16. Ron - October 27, 2021 2:34 pm


  17. Ron - October 27, 2021 2:36 pm


  18. Steve E Rafferty - October 27, 2021 2:38 pm


  19. Nancy Ferguson - October 27, 2021 3:22 pm

    Prayer is when You Talk to God. Meditation is when God Talks to You. It needs to be a conversation. ❤❤❤

  20. Linda Moon - October 27, 2021 6:06 pm

    I’ve been missing Otis and Thelma Lou. Write some more columns about your dogs, please. My understanding of prayer is simply, “You’re God; I’m not”, and I feel this in my heart. I’ve felt your hugs, Sean, in my bones and heart, too. They were Heavenly, and I hope to have more from you before the true Heavenly God embraces me.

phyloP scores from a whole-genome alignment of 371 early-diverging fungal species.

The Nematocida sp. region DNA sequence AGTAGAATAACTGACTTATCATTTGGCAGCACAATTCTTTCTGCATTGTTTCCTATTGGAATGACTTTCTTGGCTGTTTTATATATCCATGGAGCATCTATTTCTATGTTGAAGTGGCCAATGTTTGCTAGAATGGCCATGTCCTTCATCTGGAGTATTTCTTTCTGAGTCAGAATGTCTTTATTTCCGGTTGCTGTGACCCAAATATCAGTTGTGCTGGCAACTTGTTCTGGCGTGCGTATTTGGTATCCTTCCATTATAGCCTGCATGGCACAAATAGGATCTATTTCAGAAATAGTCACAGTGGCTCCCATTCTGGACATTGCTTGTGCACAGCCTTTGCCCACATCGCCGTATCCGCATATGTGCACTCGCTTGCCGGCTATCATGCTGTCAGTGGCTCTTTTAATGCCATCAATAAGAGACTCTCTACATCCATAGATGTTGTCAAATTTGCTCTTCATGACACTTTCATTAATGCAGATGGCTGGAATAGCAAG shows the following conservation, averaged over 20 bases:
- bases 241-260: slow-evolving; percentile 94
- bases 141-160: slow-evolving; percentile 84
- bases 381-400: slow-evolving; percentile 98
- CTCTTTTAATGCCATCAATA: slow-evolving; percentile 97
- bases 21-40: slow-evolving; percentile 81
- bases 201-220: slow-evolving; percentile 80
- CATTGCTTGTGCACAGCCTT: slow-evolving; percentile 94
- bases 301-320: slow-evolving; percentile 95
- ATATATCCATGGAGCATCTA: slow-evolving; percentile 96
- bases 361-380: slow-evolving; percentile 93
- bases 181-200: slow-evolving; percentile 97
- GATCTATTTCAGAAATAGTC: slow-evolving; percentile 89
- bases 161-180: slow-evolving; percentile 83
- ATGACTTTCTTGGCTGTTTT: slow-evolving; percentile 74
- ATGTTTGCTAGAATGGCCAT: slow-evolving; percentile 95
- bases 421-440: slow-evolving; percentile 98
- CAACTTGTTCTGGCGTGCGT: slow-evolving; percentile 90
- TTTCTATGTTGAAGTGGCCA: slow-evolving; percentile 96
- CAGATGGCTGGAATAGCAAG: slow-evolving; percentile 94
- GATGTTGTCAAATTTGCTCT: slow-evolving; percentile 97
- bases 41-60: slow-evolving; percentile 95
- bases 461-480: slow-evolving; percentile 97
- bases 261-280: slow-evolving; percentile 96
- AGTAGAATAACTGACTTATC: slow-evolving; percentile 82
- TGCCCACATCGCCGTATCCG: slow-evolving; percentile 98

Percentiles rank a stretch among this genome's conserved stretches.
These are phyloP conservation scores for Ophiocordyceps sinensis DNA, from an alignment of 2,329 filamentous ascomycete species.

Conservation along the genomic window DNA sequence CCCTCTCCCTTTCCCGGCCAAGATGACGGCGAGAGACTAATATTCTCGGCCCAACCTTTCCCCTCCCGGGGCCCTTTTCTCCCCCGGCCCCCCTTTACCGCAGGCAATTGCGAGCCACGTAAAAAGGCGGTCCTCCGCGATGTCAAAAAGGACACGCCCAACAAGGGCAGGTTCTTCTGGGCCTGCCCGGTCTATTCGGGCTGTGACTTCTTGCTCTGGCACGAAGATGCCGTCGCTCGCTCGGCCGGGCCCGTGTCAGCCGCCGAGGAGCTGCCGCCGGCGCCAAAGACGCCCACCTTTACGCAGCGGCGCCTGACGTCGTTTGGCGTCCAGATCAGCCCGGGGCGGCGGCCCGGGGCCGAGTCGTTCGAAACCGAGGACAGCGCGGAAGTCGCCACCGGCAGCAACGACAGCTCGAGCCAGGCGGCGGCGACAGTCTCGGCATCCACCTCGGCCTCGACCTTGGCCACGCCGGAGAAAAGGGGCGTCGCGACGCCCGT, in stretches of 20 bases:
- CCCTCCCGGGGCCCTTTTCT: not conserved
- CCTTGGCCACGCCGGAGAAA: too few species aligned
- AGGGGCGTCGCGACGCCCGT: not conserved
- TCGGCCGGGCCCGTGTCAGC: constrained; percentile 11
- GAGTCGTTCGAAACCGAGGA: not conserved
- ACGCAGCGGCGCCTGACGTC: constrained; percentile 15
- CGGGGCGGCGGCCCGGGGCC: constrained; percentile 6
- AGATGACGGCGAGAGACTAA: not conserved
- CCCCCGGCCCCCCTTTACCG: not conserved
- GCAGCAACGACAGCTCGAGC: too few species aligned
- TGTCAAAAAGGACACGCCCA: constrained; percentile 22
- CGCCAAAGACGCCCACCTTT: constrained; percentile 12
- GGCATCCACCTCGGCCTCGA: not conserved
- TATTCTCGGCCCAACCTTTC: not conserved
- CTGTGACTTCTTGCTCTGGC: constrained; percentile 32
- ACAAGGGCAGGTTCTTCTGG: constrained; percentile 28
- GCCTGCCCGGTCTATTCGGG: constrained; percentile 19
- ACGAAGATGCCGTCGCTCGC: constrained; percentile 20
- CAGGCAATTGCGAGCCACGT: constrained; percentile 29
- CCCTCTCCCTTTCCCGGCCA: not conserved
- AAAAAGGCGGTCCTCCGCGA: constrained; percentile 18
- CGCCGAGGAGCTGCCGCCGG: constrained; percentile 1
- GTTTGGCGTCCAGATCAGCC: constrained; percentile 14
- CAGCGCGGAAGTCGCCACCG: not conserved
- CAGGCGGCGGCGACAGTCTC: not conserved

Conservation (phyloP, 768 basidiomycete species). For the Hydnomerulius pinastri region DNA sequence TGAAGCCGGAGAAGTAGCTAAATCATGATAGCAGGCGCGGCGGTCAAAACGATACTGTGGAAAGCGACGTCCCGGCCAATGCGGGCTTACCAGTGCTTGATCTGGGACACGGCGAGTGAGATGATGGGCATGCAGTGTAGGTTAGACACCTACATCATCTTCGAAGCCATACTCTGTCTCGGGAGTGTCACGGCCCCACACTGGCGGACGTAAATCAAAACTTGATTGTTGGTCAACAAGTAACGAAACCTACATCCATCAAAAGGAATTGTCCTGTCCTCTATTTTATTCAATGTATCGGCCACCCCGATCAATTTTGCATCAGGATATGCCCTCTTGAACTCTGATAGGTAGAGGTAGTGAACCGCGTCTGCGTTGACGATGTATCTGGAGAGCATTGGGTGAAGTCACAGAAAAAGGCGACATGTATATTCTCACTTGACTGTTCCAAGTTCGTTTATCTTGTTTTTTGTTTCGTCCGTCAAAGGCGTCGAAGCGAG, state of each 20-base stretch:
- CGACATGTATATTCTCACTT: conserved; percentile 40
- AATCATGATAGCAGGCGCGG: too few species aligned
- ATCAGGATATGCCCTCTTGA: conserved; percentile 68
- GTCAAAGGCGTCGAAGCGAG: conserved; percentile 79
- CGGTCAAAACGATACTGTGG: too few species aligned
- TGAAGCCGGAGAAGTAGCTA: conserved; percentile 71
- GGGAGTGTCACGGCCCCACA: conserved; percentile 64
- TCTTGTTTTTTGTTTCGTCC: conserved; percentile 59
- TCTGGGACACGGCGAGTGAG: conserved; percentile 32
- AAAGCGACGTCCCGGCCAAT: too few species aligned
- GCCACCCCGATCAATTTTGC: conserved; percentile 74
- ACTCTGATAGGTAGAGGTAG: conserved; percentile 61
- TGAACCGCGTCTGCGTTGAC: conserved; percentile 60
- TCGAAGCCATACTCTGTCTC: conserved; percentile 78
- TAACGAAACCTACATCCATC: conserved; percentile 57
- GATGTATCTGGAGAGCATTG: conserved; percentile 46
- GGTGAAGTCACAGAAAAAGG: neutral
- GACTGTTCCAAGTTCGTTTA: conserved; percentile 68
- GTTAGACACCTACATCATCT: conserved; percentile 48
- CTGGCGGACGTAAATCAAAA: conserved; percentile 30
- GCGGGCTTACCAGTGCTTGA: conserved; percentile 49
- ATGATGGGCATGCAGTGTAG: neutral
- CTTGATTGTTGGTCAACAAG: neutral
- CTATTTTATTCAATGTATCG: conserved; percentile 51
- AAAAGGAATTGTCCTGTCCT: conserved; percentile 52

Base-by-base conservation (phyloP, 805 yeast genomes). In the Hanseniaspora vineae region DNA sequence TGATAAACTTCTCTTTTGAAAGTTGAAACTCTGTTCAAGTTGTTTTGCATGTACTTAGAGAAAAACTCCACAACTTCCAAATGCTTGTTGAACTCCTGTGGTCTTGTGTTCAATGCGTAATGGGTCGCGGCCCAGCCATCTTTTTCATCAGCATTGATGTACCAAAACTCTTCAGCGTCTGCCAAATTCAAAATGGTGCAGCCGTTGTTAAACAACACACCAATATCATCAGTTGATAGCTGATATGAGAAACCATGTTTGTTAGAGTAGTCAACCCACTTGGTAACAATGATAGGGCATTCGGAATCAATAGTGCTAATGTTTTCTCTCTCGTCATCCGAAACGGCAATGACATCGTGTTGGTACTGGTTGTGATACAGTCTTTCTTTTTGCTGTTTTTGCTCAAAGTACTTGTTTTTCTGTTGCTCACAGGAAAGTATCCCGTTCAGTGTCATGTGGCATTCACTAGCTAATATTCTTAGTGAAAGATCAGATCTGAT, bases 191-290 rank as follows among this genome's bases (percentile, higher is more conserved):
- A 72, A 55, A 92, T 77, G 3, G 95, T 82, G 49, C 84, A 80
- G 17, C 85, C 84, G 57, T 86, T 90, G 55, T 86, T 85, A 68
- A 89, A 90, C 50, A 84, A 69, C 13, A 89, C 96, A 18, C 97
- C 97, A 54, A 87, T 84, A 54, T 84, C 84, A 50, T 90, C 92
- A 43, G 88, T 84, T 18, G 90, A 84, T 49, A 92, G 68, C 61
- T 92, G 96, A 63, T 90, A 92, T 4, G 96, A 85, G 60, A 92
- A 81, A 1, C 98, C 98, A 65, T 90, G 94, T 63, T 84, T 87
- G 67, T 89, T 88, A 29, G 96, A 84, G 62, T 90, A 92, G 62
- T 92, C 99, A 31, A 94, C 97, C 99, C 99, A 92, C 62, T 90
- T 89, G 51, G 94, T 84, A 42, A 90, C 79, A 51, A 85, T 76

21. MAM - October 27, 2021 7:29 pm

    Prayer, I believe should be a two-way conversation between you and God. I can talk, ask a lot and thank a lot, but the hard part is listening. Although I firmly believe He is by my side at all times. I’m most aware when He saves me from doing stupid things!

  22. Patrick - October 27, 2021 7:35 pm

    If you read this, since you mentioned this chapel at this truck stop, did you also eat at the Waffle House near there?? If you did, I saw you, and highly regret not speaking to you! Thank you for being you!!

  23. Melanie - October 28, 2021 12:11 am

    Sending my prayers to Ms. Liz for those big things weighing heavily on her mind. (((Hugs)))

  24. Joe - October 28, 2021 4:16 am

    Thanks for helping me understand what I’ve seen and done all my life.

  25. Christina - October 28, 2021 6:05 am